In a full-service restaurant, a food server, also known as a waiter or waitress, typically takes customer orders for food and beverages and then delivers the requested items. A food server’s responsibilities may include both preparing and serving food in a variety of settings. Fast food restaurants, cafes, and hotels are just a few examples. A food server’s pay is made up of an hourly wage and tips from customers, with tips typically accounting for the majority of his or her earnings.
The job responsibilities of a food server can vary depending on the location. His or her basic responsibilities in a restaurant, for example, usually begin with greeting customers as they arrive or as they are seated at tables. Servers may hand out menus and describe the restaurant’s signature dishes, as well as answer any specific questions that customers may have. They take orders for food and beverages and pass them on to the kitchen staff. They may follow up with customers after serving the prepared foods to ensure a pleasant dining experience. Dishes are frequently cleared from the table servers. Customers are usually presented with bills, and payments are frequently processed.
Many restaurant waiters and waitresses work in demanding and sometimes stressful situations. They are almost always on their feet, and they frequently have to carry food trays and other heavy items, which necessitates some physical strength and coordination. Servers in busy restaurants may be responsible for several tables of customers, and they must either write everything down or remember specific requests.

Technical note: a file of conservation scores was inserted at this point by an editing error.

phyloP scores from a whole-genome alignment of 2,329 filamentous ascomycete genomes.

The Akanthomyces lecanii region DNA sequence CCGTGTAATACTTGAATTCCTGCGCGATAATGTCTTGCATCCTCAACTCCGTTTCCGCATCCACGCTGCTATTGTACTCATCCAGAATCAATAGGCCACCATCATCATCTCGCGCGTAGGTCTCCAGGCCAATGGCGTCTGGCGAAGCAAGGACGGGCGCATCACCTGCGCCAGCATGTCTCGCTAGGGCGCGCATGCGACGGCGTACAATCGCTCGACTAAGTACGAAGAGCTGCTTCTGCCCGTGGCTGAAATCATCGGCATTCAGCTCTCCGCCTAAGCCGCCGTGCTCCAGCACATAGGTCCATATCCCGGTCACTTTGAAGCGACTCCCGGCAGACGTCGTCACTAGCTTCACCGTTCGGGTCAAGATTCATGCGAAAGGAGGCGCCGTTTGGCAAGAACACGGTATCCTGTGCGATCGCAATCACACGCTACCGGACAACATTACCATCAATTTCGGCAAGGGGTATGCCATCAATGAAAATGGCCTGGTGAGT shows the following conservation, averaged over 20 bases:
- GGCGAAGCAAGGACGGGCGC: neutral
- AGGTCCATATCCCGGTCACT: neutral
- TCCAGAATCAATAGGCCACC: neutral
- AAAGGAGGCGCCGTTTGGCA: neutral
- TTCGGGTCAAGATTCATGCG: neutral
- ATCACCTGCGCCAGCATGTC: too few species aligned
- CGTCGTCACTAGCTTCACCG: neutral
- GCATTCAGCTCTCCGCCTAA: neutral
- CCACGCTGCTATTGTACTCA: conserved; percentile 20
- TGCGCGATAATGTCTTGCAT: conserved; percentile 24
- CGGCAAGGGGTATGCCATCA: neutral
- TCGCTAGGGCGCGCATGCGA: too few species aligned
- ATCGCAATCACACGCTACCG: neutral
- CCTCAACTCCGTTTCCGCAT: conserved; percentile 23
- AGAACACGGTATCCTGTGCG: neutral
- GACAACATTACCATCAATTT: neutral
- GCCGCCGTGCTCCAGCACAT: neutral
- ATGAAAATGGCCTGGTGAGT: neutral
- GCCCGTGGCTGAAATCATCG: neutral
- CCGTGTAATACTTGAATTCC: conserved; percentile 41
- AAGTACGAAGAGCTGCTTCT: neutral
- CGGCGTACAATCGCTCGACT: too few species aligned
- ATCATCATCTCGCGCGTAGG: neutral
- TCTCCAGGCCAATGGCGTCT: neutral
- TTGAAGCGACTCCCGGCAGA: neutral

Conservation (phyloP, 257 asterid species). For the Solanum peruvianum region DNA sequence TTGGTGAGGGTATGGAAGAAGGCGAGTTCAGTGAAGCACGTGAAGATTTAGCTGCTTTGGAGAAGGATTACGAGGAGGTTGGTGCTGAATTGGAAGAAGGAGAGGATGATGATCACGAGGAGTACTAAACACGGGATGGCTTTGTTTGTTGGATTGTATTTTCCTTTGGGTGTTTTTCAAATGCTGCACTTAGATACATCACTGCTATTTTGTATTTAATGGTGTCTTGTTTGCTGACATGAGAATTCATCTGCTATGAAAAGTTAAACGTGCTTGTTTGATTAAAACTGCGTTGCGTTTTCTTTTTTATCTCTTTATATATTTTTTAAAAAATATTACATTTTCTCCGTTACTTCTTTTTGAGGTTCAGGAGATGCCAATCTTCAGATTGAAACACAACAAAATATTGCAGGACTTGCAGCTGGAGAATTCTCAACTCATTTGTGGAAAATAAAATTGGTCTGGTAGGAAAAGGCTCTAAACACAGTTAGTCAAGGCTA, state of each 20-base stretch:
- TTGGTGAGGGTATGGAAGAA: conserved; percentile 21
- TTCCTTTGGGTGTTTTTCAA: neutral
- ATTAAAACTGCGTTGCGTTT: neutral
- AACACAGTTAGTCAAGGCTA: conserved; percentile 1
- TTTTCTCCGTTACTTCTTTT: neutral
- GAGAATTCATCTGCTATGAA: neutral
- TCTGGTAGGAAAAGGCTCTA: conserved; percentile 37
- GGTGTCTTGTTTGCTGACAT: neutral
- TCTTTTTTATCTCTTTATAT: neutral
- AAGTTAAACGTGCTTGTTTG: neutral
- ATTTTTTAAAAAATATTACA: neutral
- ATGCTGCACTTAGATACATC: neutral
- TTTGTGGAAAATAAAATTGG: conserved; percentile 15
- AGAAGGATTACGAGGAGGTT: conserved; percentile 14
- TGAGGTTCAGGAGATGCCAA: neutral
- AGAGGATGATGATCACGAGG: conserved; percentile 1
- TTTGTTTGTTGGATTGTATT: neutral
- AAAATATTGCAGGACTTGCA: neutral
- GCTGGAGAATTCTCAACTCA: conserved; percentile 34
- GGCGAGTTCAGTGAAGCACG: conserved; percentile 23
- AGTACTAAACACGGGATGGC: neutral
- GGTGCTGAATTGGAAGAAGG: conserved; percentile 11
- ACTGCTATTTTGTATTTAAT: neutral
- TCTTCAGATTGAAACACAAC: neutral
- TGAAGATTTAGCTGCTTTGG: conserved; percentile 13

In other settings, the job requirements for a food server may differ. Unlike servers at full-service restaurants, employees at most fast food restaurants and cafes are frequently required to prepare and serve food to customers. Many of them work behind a counter, where they may be responsible for assembling sandwiches or meals, as well as preparing any requested beverages. Hotels, hospitals, cafeterias, and concession stands are some other places where food may be served.
The food service industry employs a large number of young people, particularly teenagers. In most cases, only a high school diploma is required to work as a waiter or waitress. Many employers demand that employees be of a certain age and have completed at least some high school. New servers are usually given on-the-job training, during which they learn customer service tips as well as food handling and safety procedures. A pleasant personality, attention to detail, and the ability to follow instructions are usually other traits or skills required of servers.
Food service is typically part-time work, which makes it ideal for students or as a supplement to another job. In full-service restaurants, potential earnings typically include an hourly wage plus tips for servers. Unless the person works as a server full-time, the tips may not be sufficient to support him or her. Another factor to consider is that most employee benefits are not available to part-time employees. As a result, many food servers work multiple jobs.